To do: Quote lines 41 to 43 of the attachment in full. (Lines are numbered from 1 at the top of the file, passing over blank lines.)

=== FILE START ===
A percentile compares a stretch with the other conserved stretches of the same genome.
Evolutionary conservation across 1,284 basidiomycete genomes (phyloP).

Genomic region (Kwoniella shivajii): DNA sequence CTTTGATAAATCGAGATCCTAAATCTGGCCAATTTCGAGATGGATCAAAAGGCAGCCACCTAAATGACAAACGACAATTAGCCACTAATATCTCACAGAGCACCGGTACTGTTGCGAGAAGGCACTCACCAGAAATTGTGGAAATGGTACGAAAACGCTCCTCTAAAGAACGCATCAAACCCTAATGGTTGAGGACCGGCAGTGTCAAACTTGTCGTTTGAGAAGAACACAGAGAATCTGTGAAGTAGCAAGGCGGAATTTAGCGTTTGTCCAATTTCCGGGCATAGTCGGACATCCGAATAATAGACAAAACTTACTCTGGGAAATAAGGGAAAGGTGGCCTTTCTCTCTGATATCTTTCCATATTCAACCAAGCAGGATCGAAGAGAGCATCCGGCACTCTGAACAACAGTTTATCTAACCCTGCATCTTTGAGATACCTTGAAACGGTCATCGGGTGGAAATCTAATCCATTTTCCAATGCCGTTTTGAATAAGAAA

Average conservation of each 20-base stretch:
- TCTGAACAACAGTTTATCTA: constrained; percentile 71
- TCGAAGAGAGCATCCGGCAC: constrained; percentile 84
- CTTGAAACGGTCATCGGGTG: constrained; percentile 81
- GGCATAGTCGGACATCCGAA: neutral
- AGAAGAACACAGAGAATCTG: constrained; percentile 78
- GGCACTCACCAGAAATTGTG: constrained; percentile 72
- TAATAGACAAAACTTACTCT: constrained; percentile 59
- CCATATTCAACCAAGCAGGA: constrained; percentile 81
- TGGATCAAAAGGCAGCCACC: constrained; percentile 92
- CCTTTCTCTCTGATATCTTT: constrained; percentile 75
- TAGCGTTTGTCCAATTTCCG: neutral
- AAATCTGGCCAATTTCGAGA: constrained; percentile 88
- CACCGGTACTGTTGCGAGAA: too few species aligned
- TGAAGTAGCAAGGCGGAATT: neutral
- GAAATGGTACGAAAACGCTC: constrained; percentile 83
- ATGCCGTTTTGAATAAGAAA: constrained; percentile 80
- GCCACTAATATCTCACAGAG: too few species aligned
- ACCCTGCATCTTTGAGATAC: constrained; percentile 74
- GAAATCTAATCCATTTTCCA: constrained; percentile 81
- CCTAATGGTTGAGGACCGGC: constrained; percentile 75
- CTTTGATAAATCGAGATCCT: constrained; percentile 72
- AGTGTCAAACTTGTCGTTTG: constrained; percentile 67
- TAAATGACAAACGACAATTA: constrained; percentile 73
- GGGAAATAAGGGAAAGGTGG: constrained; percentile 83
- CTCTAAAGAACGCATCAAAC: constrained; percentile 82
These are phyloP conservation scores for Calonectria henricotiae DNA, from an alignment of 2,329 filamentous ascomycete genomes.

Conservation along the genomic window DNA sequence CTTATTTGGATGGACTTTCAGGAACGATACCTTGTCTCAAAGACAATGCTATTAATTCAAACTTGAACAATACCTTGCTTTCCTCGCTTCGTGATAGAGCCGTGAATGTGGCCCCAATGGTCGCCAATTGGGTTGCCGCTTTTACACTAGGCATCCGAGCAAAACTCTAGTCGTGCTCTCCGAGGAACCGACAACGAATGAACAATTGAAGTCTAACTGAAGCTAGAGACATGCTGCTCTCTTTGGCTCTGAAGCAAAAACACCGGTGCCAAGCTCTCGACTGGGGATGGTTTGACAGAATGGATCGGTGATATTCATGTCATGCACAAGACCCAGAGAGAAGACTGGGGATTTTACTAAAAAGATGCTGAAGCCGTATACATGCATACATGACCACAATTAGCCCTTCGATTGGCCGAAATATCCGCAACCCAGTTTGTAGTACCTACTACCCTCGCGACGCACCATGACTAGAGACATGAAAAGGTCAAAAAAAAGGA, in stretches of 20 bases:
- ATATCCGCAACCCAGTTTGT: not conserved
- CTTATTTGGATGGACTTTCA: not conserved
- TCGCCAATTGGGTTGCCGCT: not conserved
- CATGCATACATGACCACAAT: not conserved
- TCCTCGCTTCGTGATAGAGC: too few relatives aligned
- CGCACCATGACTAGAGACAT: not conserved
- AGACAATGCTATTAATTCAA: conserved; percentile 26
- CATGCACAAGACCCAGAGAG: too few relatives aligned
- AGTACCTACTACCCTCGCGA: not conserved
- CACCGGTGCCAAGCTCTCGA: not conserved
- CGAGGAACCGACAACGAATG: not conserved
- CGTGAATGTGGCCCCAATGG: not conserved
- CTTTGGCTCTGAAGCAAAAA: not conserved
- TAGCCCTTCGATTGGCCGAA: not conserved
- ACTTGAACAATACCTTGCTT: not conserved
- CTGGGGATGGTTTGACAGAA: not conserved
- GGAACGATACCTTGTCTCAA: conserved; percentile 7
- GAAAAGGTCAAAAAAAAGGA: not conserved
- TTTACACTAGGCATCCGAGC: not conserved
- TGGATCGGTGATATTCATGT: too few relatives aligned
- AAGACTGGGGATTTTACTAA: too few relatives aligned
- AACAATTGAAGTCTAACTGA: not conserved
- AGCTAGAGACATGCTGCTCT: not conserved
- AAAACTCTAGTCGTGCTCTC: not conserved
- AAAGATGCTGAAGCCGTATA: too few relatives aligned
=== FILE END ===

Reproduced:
- CACCGGTGCCAAGCTCTCGA: not conserved
- CGAGGAACCGACAACGAATG: not conserved
- CGTGAATGTGGCCCCAATGG: not conserved